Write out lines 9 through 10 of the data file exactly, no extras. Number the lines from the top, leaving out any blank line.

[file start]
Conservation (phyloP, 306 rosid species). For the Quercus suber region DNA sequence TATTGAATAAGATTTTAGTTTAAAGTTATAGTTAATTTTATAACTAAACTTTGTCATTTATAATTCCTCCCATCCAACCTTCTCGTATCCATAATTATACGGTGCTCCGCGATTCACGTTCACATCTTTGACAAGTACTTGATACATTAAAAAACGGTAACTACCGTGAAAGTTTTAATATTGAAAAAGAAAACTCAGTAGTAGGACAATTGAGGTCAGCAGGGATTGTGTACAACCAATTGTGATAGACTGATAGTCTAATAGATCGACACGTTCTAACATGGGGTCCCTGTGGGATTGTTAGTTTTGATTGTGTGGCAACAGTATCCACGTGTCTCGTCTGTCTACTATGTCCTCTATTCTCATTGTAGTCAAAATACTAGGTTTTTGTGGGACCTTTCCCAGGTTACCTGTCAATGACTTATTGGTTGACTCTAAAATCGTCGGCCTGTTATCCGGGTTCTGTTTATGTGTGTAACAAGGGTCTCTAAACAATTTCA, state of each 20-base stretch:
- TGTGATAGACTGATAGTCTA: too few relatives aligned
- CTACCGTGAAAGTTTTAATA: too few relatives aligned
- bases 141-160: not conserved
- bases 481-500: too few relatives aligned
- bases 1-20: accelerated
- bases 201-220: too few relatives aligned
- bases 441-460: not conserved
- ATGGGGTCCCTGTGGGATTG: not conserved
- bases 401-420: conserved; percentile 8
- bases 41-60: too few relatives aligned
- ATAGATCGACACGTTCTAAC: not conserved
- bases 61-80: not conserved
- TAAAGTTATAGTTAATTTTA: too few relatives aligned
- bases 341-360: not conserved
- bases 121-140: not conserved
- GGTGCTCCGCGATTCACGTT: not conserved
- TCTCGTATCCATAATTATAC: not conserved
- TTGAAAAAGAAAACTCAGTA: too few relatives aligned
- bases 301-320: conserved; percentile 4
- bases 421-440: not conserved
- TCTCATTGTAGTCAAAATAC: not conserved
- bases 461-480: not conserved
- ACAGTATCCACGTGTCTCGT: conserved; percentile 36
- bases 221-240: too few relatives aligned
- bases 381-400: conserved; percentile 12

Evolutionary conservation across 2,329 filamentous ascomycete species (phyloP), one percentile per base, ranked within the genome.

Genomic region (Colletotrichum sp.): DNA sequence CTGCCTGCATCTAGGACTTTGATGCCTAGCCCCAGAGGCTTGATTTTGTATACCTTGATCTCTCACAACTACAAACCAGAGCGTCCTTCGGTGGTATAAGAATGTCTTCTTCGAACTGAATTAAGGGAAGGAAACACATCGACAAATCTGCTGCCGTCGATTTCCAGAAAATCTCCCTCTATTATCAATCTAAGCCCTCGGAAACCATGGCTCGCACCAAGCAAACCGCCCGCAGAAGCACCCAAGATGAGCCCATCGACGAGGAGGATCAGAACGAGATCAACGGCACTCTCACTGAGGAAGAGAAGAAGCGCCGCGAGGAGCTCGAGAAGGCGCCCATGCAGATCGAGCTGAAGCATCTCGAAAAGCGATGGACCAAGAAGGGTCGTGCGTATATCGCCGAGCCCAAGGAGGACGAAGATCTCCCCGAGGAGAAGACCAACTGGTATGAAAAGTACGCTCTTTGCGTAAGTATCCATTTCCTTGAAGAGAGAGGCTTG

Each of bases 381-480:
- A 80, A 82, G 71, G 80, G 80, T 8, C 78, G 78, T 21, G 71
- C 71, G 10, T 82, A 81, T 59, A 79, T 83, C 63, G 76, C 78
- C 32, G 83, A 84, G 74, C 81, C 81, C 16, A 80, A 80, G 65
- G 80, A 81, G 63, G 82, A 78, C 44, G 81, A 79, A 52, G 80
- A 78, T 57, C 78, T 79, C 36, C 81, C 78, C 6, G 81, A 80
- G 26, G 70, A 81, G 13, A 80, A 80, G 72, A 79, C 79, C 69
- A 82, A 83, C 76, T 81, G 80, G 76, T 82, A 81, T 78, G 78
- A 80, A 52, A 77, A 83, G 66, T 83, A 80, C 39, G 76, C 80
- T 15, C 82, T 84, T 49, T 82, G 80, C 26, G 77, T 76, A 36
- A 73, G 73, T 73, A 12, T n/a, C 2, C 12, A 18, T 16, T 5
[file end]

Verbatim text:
- ATGGGGTCCCTGTGGGATTG: not conserved
- bases 401-420: conserved; percentile 8